Great topic WG. I could prolly talk short gaming all day. Some ppl say "keep it simple-one club" other ppl say "keep it simple-one swing" Personally I think each approach has value and I think you explore both and try to master them. In my seven years of golf I've learned that there's so many nuances to the short shots, versatility can only help you. Chipping uphill to a back pin? Good luck with that lob wedge. But sometimes you short side yourself and you will need that LW. (that is if you have the cojones to try and hit it tight.)
But it is also about sole design which I'm sure WG will back me up on. If you are using only an LW or only a SW let's face it, you're not taking full advantage of the bounces in your bag.
When I received my EIDOLON wedges a couple of years ago, I also received a book about Terry's SCOR Method. Having multiple swings with multiple clubs helped with multiple situations with multiple lies. Just as what Terry had stated, you do have to invest some time and as usual...PRACTICE, PRACTICE, PRACTICE.
The biggest thing I have noticed in my short game ISSUES lately is all about lie.
We have some very different grass and surfaces here, and right now, in our WINTER (not much of one) the ground and grass is so hard to judge.
Crab grass grabs your club hard, where others have no roots and flies. The ground is rock hard, but some smashy sand mud just eats your club.
I'm having to pick my shot to match the lie, and that requires different shots with different clubs. In summer I played 1 swing multiple clubs and I was pretty successful.
I wish I had time to Practice the multiple multiple, because right now, it is SEVERELY costing me.
I have added more flexibility to my game now though, still new, I'm learning and adding more shots all the time. I can't wait till i can play those 3 shots with each club Chris, another reason i love golf, you will never master it. Always something to work on.
I have to ride a cart due to health issues, so for pure logistics it's one club, multiple swings for me. But it is far from ideal.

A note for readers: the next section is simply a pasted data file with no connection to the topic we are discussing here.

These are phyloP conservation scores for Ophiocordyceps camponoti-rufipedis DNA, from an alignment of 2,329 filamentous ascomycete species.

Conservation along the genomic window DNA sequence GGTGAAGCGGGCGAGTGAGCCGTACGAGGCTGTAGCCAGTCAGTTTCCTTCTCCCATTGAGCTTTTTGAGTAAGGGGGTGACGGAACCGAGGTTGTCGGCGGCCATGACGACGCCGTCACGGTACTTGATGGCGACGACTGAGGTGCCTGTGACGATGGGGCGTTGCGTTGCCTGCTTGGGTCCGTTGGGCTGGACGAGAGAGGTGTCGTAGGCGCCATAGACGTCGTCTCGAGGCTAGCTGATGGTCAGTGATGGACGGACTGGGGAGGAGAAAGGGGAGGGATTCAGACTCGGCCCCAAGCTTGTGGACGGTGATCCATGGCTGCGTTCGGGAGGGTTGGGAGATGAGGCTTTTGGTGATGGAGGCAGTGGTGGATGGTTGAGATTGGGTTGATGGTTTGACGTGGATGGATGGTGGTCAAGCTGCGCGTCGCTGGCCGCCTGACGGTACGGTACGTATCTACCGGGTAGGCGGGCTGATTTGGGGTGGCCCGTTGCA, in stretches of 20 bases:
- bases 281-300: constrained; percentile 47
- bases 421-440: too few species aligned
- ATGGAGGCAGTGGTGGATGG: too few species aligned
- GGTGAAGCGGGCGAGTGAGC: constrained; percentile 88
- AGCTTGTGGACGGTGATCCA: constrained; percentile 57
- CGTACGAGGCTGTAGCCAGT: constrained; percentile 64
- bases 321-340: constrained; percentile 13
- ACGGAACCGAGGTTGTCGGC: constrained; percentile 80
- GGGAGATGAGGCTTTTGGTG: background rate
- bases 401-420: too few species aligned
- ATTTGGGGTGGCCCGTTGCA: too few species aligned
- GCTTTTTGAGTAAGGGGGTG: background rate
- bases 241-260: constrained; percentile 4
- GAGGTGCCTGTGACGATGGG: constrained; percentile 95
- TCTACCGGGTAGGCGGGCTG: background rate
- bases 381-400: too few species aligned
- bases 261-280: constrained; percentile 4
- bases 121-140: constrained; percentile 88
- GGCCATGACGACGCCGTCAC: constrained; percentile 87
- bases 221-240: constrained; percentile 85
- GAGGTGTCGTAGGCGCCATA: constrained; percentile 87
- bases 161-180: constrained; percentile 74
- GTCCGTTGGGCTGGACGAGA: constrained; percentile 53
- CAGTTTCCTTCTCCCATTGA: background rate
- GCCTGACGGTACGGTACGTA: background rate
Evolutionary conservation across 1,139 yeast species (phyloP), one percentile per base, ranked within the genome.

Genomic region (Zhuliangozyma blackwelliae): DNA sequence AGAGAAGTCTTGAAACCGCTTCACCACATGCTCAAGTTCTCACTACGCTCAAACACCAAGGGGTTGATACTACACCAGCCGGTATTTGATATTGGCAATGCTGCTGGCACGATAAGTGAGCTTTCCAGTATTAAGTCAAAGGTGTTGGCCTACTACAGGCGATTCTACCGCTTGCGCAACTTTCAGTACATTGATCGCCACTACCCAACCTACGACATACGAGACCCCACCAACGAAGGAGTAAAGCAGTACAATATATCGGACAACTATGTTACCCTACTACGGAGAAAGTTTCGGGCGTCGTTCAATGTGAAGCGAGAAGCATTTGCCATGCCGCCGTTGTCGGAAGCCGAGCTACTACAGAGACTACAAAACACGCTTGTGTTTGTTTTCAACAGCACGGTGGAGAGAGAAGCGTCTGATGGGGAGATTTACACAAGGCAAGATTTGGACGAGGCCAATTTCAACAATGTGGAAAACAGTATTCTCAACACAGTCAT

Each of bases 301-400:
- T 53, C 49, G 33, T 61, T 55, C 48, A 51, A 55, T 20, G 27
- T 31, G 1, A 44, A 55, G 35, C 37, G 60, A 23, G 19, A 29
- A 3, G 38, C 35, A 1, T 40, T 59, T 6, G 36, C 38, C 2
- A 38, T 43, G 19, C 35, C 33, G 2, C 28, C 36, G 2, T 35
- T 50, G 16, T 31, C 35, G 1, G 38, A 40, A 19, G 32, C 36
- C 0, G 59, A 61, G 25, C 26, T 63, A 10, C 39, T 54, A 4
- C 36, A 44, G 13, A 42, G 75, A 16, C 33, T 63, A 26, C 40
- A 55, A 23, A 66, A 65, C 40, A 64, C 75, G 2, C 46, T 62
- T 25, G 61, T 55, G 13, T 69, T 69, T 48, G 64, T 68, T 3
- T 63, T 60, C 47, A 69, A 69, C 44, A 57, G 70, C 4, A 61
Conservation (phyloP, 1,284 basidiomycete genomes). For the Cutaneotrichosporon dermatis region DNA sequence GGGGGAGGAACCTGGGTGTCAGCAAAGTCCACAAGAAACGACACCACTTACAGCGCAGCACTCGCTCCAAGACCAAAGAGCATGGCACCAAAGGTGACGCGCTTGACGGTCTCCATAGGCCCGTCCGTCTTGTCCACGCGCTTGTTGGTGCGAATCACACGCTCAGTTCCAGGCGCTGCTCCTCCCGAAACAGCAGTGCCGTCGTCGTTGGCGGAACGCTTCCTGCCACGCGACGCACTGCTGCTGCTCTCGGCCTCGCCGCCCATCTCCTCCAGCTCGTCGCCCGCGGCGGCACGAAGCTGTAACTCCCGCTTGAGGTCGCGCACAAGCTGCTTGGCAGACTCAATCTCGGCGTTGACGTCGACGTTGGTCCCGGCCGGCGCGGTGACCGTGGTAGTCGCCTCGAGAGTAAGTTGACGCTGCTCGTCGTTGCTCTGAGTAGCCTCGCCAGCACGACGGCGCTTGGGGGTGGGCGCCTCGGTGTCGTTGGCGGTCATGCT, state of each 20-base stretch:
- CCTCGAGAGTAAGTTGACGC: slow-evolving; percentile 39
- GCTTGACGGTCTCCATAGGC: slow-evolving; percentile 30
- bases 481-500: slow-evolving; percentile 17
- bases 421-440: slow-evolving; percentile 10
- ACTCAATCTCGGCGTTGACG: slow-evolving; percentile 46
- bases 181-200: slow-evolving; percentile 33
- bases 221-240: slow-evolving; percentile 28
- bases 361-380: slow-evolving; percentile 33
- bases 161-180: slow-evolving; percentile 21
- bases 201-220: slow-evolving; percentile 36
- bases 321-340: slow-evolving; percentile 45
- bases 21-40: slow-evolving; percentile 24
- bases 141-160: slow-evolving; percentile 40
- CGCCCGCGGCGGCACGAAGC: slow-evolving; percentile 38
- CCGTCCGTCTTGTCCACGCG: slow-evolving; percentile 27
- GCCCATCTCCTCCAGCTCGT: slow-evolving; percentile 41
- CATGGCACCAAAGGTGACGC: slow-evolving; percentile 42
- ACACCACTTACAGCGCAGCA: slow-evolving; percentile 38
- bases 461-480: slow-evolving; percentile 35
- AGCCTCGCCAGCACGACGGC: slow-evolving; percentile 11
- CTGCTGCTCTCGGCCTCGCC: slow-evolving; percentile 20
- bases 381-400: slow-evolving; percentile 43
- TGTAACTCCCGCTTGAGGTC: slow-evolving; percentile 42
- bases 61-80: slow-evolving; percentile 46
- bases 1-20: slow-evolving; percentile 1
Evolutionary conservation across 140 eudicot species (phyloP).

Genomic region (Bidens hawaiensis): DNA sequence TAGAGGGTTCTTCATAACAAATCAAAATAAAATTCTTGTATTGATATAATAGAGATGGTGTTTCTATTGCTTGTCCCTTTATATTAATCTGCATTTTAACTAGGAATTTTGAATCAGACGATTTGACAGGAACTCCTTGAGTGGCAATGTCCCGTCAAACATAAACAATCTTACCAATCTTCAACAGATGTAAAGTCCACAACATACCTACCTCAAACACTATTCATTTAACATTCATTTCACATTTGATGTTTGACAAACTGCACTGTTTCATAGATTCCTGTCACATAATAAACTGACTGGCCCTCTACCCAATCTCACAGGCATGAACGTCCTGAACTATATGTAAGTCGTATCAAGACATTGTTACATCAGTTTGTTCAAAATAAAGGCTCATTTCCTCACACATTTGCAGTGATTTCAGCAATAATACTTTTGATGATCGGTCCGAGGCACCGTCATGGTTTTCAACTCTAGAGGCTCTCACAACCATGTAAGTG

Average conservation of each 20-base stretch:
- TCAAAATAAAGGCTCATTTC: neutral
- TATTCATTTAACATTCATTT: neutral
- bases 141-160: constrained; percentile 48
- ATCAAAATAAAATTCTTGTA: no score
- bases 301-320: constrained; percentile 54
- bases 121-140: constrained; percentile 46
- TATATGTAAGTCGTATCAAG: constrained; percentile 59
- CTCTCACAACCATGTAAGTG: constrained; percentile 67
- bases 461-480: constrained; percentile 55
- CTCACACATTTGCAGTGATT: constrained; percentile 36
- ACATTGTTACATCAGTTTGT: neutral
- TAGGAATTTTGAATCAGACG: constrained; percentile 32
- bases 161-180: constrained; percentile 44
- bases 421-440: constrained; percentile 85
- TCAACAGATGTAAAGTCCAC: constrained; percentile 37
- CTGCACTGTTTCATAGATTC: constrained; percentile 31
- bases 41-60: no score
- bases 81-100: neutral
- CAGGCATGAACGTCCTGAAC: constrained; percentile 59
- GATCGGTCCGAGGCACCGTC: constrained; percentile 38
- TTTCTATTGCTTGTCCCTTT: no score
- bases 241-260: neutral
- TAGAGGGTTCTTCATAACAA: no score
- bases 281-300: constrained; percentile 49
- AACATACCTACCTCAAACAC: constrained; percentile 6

Multiple/multiple is definitely the best way.
For the rest of us... it's course mgmt... keep the ball in the front of the green on your misses.
I teach the multiple-multiple, but I use one club- multiple swings. I learned golf as a caddy at the Country Club 3 houses down from where we lived.There was no fence. It was the 2nd green and because of a hill you couldn't see the hole The only problem was the night waterman (no automatic heads in those days. When he came around you had to vacate quickly, If you left any clubs,they were gone. So therefore I spent many hours using a SW only. Balls were no problem. I would would find some each day on my 2 hole walk home.
Ultimately you must learn multiple shots with all your clubs to master the game but very few of us have the time to master the game. For beginners most should master using a single mid iron and get comfortable with short pitches up to a full swing. If I am coaching rank beginners I make them play all shots except puts with a 5 or 7 iron for a whole round and it is also good practice for more accomplished gofers now and then. You will be suprised at how many holes you can par with a 7 iron.
When I started playing golf 1967 there were no multiple wedges just 9 iron and SW. This year to walk more rounds of golf I went to Sunday bag and 8 clubs using only 9, GW & SW for my pitch and chip shots. When I need a bounce LW I open SW; and with tight lie open my GW which is low bounce. I shoot the same scores and walk for better health.